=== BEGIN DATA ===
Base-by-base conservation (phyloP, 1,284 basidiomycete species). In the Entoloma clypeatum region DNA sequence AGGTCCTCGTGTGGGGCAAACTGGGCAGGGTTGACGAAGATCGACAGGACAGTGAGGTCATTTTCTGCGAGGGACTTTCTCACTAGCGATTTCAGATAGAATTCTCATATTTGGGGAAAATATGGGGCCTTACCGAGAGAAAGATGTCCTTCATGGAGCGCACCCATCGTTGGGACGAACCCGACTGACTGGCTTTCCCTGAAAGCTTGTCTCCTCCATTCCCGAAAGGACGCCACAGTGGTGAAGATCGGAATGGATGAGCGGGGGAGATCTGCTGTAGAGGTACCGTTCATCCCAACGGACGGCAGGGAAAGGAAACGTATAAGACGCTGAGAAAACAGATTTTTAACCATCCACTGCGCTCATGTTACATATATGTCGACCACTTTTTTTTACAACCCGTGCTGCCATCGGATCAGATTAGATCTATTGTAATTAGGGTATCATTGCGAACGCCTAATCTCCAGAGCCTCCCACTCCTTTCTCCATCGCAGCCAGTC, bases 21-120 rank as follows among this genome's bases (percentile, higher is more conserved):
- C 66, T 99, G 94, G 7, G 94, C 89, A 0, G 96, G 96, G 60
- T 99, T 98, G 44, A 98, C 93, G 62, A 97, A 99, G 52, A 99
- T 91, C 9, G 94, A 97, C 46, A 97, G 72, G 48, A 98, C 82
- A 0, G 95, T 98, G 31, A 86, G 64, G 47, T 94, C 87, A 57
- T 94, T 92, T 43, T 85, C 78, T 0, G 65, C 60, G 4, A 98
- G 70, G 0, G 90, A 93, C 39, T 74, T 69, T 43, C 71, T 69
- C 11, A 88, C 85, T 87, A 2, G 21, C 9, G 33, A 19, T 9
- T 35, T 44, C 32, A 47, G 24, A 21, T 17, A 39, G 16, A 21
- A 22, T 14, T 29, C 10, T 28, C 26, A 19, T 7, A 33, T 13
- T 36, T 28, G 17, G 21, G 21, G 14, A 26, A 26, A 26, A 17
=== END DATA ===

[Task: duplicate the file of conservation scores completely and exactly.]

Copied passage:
Base-by-base conservation (phyloP, 1,284 basidiomycete species). In the Entoloma clypeatum region DNA sequence AGGTCCTCGTGTGGGGCAAACTGGGCAGGGTTGACGAAGATCGACAGGACAGTGAGGTCATTTTCTGCGAGGGACTTTCTCACTAGCGATTTCAGATAGAATTCTCATATTTGGGGAAAATATGGGGCCTTACCGAGAGAAAGATGTCCTTCATGGAGCGCACCCATCGTTGGGACGAACCCGACTGACTGGCTTTCCCTGAAAGCTTGTCTCCTCCATTCCCGAAAGGACGCCACAGTGGTGAAGATCGGAATGGATGAGCGGGGGAGATCTGCTGTAGAGGTACCGTTCATCCCAACGGACGGCAGGGAAAGGAAACGTATAAGACGCTGAGAAAACAGATTTTTAACCATCCACTGCGCTCATGTTACATATATGTCGACCACTTTTTTTTACAACCCGTGCTGCCATCGGATCAGATTAGATCTATTGTAATTAGGGTATCATTGCGAACGCCTAATCTCCAGAGCCTCCCACTCCTTTCTCCATCGCAGCCAGTC, bases 21-120 rank as follows among this genome's bases (percentile, higher is more conserved):
- C 66, T 99, G 94, G 7, G 94, C 89, A 0, G 96, G 96, G 60
- T 99, T 98, G 44, A 98, C 93, G 62, A 97, A 99, G 52, A 99
- T 91, C 9, G 94, A 97, C 46, A 97, G 72, G 48, A 98, C 82
- A 0, G 95, T 98, G 31, A 86, G 64, G 47, T 94, C 87, A 57
- T 94, T 92, T 43, T 85, C 78, T 0, G 65, C 60, G 4, A 98
- G 70, G 0, G 90, A 93, C 39, T 74, T 69, T 43, C 71, T 69
- C 11, A 88, C 85, T 87, A 2, G 21, C 9, G 33, A 19, T 9
- T 35, T 44, C 32, A 47, G 24, A 21, T 17, A 39, G 16, A 21
- A 22, T 14, T 29, C 10, T 28, C 26, A 19, T 7, A 33, T 13
- T 36, T 28, G 17, G 21, G 21, G 14, A 26, A 26, A 26, A 17